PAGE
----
Conferenza annuale AEPM 2019
Safeguarding intangible heritage.
Passing on printing techniques to future generations
23-25 May 2019
Nationaal Museum van de Speelkaart
Intangible heritage in printing museums
The 1980s and the decades which followed saw the creation of a large number of printing museums and heritage workshops in the wake of the replacement of letterpress printing by offset litho and the extraordinarily rapid adoption of desktop publishing and digital pre-press. These museums and workshops preserved not only the machines, equipment and techniques of printing which had recently disappeared off the industrial scene. They were also able to preserve the skills and knowledge of the craft workers who operated them. Indeed many museums and workshops were set up by, or with the active collaboration of printers who in many cases had recently retired. Forty years on, the generation of printers who had spent their professional lives in letterpress, direct lithography and photoengraving workshops, and who had an intimate knowledge of the techniques which they employed is retiring for a second time, this time definitively.
Turning the page…
In recent years, printing museums and heritage workshops have become increasingly preoccupied with the problem of how to preserve and transmit the traditional skills necessary to continue using what have now become historical machines and processes. Some techniques have found a second home for themselves in creative workshops where, for several generations already they have been used, adapted and renewed. In this way many of the techniques of wood cutting and engraving, copperplate engraving and etching and stone lithography have been preserved and transmitted. The techniques and skills of letterpress printing have also been preserved and transmitted, in this case by fine printers and small publishers who place traditional methods of production at the heart of their activity. Most of these workshops are oriented principally towards some form of artistic or creative production. Only a few include the preservation and transmission of printing heritage – whether tangible or intangible – among their core missions, leaving such activities to printing museums and other organisations which identify themselves on some level with heritage workshops.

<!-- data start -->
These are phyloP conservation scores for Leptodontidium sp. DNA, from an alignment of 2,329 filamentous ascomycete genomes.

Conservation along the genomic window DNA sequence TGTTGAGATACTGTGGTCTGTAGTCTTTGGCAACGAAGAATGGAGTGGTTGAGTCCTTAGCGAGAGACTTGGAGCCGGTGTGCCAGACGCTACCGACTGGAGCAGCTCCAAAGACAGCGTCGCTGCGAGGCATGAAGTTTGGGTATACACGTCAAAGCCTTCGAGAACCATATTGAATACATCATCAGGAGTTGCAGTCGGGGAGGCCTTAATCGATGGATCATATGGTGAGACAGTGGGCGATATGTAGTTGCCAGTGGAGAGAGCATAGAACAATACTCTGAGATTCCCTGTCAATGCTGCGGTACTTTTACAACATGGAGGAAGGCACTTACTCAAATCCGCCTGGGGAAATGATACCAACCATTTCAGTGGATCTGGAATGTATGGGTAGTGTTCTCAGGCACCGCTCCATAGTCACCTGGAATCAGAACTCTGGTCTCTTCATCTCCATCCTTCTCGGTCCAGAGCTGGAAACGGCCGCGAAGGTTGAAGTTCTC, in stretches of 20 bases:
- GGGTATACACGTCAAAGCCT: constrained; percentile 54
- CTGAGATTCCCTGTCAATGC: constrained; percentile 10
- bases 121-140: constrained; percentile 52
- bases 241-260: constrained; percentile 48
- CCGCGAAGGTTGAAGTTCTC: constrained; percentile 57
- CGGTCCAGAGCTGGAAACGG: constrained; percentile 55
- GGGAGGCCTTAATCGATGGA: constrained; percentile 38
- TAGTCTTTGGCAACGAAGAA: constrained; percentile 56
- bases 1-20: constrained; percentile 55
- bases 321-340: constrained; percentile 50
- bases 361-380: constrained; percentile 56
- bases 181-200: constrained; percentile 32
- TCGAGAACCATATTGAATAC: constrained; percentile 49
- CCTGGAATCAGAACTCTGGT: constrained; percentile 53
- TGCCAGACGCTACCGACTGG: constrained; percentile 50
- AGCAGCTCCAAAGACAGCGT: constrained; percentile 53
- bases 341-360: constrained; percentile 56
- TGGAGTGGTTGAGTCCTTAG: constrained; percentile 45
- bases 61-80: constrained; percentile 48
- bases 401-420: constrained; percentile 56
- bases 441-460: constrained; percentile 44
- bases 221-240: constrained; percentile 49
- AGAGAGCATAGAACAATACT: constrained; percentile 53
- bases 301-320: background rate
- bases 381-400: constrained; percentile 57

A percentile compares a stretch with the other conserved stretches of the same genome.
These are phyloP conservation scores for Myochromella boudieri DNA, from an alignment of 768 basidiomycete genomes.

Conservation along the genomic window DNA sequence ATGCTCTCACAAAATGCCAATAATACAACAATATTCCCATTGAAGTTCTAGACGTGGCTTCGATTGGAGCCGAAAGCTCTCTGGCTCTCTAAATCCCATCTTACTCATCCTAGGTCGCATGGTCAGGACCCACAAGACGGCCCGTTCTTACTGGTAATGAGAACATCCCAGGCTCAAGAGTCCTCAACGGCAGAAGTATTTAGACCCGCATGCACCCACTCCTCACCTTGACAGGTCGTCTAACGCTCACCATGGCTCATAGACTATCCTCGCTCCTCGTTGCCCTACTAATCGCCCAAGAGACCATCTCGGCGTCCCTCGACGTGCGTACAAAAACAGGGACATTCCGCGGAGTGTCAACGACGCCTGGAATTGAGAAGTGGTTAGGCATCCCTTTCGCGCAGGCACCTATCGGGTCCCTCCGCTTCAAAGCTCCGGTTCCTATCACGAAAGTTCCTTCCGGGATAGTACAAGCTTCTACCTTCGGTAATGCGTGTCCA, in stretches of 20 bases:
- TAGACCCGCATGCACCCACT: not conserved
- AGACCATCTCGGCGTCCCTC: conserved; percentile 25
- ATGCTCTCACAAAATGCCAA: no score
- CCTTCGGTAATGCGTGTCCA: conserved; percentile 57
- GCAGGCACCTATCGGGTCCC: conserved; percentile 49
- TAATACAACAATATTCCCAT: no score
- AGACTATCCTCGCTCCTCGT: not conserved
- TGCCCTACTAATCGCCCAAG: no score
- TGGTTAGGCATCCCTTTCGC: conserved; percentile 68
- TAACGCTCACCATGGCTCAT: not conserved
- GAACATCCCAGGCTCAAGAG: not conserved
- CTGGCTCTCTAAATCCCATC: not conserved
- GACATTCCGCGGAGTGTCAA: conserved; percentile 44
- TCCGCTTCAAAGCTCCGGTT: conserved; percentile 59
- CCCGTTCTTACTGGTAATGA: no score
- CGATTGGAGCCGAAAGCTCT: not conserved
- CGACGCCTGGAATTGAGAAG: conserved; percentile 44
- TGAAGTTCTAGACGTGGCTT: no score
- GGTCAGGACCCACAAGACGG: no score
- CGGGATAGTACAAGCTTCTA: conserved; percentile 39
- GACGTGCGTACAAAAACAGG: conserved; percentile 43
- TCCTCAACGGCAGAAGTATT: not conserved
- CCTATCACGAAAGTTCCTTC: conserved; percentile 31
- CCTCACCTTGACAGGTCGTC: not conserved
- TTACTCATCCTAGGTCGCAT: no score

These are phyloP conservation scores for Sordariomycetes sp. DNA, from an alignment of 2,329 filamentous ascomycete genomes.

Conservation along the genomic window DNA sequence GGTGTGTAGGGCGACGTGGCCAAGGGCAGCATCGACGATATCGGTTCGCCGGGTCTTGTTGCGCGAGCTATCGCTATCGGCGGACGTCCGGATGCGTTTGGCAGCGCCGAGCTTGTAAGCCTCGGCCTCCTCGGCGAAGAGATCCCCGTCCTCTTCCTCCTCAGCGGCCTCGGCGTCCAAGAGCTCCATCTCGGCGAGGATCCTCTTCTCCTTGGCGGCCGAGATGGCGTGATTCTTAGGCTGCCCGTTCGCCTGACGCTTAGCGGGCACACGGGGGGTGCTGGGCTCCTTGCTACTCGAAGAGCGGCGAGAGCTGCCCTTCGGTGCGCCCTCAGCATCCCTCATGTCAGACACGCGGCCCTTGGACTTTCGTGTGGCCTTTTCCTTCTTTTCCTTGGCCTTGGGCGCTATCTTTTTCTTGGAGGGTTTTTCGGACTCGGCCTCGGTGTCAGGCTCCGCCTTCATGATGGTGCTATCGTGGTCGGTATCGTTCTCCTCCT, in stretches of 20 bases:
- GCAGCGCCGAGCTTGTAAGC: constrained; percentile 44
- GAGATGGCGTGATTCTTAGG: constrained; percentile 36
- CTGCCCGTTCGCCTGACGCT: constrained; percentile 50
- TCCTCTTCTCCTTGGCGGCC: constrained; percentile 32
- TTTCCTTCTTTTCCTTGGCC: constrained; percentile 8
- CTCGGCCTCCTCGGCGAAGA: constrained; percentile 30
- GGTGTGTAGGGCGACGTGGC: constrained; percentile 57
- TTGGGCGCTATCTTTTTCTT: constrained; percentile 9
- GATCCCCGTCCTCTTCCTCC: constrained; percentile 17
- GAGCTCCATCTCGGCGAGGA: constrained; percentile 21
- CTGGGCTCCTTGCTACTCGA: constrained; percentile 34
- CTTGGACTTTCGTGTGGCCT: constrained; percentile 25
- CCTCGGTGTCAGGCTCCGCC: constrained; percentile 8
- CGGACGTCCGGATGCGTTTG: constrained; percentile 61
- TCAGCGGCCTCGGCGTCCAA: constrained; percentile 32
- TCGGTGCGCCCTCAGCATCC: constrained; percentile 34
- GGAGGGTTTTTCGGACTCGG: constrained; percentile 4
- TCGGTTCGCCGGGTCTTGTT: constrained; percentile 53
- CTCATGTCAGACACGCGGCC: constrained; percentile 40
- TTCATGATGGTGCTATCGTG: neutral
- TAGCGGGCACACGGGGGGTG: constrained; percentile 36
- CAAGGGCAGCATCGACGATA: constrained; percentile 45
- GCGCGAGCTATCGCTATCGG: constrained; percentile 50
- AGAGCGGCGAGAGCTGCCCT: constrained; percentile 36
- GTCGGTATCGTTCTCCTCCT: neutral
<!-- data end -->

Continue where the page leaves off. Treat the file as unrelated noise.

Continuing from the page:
The challenges facing printing heritage
Printing museums are the most visible champions of printing heritage. But even they have to face formidable difficulties when it comes to transmitting the intangible heritage of printing. Resources are generally scarce. Budgets are modest (to say the least), skilled personnel is scarce both for the restoration, running and maintenance of machines and for the development and day-to-day running of educational activities and mediation programmes. Even for larger institutional museums, the specificities of printing heritage are often difficult to reconcile with bureaucratic imperatives. Employing a printer in a public museum, for example, is a veritable obstacle race with the result that essential working knowledge of a central aspect of the collections can be all too easily lost if the existing printer changes job or retires.
As printing has evolved from the craft period, through the industrial era and into the digital age, printing techniques have become increasingly sophisticated and the knowledge required to exploit them increasingly specialised. As a result the preservation and transmission of traditional techniques and skills are among the biggest challenges facing printing museums, heritage workshops and other organisations involved in printing heritage.
The conference is being hosted by the Nationaal Museum van de Speelkaart (Turnhout, Belgium), a unique printing museum where skills, techniques and their transmission play a central role.
In addition to the usual talks, discussions and other convivialities, the conference programme will include visits to the Plantin-Moretus Museum in nearby Antwerp and the Industriemuseum (formerly MIAT) in Ghent which will open its new, considerably enlarged printing display shortly before the conference.